Detection of Cross-Instance Cloud Data Remanence via Sector-Level Differential Analysis and Fragment Source Attribution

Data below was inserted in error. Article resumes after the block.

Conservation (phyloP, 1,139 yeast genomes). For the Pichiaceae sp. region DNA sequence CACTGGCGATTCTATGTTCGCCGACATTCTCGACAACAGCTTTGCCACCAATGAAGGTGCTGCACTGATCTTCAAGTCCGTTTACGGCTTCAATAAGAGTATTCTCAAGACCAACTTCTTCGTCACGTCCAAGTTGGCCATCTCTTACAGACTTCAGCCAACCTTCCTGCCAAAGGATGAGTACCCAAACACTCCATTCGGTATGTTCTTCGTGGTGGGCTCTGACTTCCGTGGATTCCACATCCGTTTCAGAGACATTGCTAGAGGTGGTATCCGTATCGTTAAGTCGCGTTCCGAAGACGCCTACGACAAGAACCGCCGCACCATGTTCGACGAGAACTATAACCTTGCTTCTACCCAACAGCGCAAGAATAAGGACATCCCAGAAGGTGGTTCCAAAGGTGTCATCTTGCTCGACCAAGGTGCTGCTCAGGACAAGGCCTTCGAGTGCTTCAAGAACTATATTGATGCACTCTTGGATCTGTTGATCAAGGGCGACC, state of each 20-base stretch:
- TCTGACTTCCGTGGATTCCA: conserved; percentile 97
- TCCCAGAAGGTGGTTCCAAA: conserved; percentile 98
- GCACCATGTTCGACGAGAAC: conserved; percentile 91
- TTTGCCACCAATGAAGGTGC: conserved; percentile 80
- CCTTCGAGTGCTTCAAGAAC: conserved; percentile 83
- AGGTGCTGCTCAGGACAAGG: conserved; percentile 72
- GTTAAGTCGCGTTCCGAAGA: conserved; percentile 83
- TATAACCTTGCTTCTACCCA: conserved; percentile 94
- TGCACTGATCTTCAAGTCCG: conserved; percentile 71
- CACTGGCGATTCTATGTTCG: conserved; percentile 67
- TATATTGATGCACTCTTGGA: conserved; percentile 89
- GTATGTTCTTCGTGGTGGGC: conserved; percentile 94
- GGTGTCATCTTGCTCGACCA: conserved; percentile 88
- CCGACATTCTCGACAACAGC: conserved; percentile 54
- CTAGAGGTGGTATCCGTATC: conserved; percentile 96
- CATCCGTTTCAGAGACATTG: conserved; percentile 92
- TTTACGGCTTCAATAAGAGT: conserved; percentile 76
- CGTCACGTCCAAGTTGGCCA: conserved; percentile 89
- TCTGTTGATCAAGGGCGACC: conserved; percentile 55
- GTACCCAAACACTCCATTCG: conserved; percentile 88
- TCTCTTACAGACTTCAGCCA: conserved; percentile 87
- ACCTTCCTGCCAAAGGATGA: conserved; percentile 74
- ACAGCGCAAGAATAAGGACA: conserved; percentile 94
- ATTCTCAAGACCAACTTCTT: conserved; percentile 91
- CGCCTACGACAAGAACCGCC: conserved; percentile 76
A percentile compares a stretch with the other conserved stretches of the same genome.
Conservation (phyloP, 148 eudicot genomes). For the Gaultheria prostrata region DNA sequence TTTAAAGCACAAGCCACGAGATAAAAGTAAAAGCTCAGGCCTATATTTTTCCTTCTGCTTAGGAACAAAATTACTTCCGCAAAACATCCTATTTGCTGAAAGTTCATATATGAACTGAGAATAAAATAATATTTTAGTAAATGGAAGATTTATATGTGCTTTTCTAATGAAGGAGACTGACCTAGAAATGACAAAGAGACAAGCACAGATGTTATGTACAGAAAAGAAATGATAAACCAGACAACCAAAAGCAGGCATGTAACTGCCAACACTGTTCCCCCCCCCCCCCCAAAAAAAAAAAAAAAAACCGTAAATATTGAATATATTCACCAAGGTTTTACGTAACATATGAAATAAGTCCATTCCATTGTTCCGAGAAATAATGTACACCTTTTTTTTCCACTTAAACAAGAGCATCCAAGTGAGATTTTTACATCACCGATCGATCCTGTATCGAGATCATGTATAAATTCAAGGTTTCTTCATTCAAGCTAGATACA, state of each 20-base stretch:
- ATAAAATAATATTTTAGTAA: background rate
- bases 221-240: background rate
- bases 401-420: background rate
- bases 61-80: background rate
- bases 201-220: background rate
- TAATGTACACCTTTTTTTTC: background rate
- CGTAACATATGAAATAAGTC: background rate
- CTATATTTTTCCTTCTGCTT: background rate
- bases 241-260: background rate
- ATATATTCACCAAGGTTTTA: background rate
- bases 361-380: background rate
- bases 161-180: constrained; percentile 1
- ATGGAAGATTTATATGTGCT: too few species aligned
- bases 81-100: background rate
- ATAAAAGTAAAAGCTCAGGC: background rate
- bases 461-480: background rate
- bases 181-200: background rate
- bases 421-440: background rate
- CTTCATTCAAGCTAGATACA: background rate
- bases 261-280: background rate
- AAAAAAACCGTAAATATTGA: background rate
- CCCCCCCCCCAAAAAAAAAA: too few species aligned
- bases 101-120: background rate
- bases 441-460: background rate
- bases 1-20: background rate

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Modern cloud providers provision virtual machines for different customers from a common infrastructure of persistent storage, volatile memory, and processors. The hard disk space, RAM, and processor resources allocated to a new instance were previously in use by one or more other instances, where these other instances may have been used by other customers. If the cloud provider does not adequately sanitize data resident in these resources between allocations, then resources allocated to a new instance may include data from a previous instance. Such leakage across cloud virtual machine instances is an example of data remanence and may reveal personal or sensitive information to unauthorized parties. Detection of this kind of data remanence on hard disk cloud resources is the subject of this work. Data remanence concerns date back at least to the United States government-issued “Rainbow Series” books of the early 1990s, and concerns of cross-instance data remanence in cloud environments were raised as far back as 2009 (Mather, S., & Latif, 2009). To date, efforts to detect cross-instance cloud remanence have consisted of searching current instance unallocated space for fragments easily attributable to a prior user or instance, and results were necessarily dependent on the specific instances tested and the search terms employed by the investigator. In contrast, this work developed, tested, and applied a general method to detect cross-instance cloud remanence that does not depend on specific instances or search terms. This method collects unallocated space from multiple instances based on the same cloud provider template. Empty sectors and sectors which also appear in the allocated space of that instance are removed from the candidate remanence list, and the remaining sectors are compared to sectors from instances based on other templates from that same provider; a matching sector indicates likely cross-instance remanence. Matching sectors are further evaluated by considering contiguous sectors and mapping back to the source file from the other instance template, providing additional evidence that the recovered fragments are in fact from another instance. This work first found that unallocated space from multiple cloud instances based on the same template is not empty, random, nor identical - in itself an indicator of possible cross-instance remanence. This work also found sectors in unallocated space of multiple instances that mapped directly to contiguous portions of files from instances created from other templates, definitively proving cross-instance remanence. This work also identified multiple sectors in unallocated space which were not mapped to other known instances; such sectors could be from instance templates not included in these tests, from infrastructure operations, or from user data in another instance. This work contributes a general method to detect cross-instance cloud data remanence which is not dependent on a specific provider or infrastructure, instance details, or the presence of specific user-attributable remnant fragments. The method was based on the known operation of cloud environments, and a tool to implement the method was developed, validated, and then run on two enterprise cloud environments: a university and Amazon’s AWS cloud services. Cross-instance remanence was found in both cases.